Registered investment companies that pursue alternative investment strategies (also referred to as "liquid alts") are a relatively new form of offering for investment managers accustomed to operating private investment funds. Unlike a private fund, which invests without restrictions, the Investment Company Act of 1940 (the 1940 Act) extensively regulates the governance and operations of a liquid alt and imposes restrictions and limitations on its investment activities. In addition, because liquid alts are a relatively new product, retail investors may not fully understand the nature and potential risks of an investment in liquid alts. Nonetheless, liquid alts have experienced significant growth since their introduction. The Wall Street Journal reported that liquid alts have burgeoned from about $38 billion in assets in 172 funds in 2008 to $160 billion in assets in 429 funds in 2014. However, the Securities and Exchange Commission (SEC) has estimated the assets in liquid alts to be in excess of $300 billion as of May 2014. In any respect, liquid alts are the fastest growing sub-category of mutual funds, receiving $40.7 billion in investor funds in 2013. This growth has occurred amidst a net reduction in assets for actively managed domestic equity mutual funds, which lost $575 billion from 2007 to 2013.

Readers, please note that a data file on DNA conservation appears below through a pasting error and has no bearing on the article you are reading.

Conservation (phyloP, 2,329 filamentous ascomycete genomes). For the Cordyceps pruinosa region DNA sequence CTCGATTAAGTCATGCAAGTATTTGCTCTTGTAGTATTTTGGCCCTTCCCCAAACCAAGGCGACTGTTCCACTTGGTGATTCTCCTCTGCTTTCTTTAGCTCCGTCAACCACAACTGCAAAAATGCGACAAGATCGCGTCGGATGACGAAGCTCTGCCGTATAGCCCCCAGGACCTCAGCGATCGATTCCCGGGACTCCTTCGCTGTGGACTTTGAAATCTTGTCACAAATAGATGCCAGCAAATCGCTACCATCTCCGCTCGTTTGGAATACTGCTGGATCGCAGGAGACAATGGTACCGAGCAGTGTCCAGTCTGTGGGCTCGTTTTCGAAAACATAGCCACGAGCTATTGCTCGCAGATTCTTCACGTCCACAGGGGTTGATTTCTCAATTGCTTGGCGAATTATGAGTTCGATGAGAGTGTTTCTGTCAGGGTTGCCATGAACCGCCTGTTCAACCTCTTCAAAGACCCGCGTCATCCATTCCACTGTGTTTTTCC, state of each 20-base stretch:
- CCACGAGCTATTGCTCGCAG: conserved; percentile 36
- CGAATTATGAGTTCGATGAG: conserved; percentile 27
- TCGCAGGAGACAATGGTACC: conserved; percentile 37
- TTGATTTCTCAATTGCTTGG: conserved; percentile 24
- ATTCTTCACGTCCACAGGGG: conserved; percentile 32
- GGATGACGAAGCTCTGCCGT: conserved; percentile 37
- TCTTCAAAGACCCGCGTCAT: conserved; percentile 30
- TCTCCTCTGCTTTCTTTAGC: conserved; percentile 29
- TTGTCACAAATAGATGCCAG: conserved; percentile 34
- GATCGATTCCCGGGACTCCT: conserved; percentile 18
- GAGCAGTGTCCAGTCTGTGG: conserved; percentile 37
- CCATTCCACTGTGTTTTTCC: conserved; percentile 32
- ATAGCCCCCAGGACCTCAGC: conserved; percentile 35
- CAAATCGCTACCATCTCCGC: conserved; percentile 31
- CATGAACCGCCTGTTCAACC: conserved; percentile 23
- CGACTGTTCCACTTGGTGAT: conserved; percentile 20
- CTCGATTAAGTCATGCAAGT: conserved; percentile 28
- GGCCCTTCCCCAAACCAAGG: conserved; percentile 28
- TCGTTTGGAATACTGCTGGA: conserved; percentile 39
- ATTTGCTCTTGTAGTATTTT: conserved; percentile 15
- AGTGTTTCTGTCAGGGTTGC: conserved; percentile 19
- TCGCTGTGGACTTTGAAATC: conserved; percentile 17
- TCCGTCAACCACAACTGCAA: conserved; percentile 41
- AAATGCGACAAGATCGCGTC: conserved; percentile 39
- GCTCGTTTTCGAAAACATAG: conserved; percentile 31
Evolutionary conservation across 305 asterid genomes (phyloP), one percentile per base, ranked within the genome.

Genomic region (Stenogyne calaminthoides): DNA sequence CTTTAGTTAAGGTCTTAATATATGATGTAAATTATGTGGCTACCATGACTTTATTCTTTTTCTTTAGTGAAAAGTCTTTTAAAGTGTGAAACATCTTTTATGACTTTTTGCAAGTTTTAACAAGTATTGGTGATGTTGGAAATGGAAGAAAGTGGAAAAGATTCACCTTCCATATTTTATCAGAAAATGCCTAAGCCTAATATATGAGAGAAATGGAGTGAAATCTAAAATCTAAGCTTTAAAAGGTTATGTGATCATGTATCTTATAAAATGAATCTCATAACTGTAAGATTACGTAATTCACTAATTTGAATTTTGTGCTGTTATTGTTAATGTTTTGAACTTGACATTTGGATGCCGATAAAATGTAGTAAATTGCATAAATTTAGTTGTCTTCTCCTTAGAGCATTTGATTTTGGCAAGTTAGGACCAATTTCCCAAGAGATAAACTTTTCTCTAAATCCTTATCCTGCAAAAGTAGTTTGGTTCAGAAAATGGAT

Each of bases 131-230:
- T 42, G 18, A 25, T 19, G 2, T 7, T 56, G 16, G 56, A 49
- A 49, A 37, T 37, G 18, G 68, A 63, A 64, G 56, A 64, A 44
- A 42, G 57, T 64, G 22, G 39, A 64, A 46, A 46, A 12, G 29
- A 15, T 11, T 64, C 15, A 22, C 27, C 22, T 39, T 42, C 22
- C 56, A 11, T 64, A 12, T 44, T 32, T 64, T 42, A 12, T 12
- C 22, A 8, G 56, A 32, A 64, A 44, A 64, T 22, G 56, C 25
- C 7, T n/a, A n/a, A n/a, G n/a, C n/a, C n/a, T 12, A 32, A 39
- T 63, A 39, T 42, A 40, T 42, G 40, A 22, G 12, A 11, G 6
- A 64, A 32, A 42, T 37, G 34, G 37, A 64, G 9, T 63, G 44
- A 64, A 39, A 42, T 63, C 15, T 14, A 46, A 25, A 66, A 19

This rapid growth has engendered growing regulatory focus. In its Examination Priorities for 2014, the Office of Compliance Inspections and Examinations (OCIE) of the SEC announced that its National Exam Program will include, among other things, a concentrated review of liquid alts focusing on: (i) their leverage, liquidity and valuation policies and practices; (ii) the staffing, funding and empowerment of their boards, compliance personnel and back-offices; and (iii) their marketing to investors, including the representations and recommendations made to investors concerning the suitability of the investment. In January, OCIE also announced its intention to conduct a coordinated review, or sweep, of liquid alts and their investment advisers. OCIE's initial review, which Division of Investment Management Director Norm Champ recently said is likely to begin this summer or fall, is expected to cover up to 25 alternative investment companies, or approximately 14 percent of the 185 liquid alt fund families currently in operation. Based on the results of its initial review, OCIE will decide whether to conduct a second sweep. One commentator has noted that this sweep on liquid alts reflects how "keen" the SEC is "to shift from reactionary regulation (for which the agency was criticized after the 2008 crisis) to proactive oversight."
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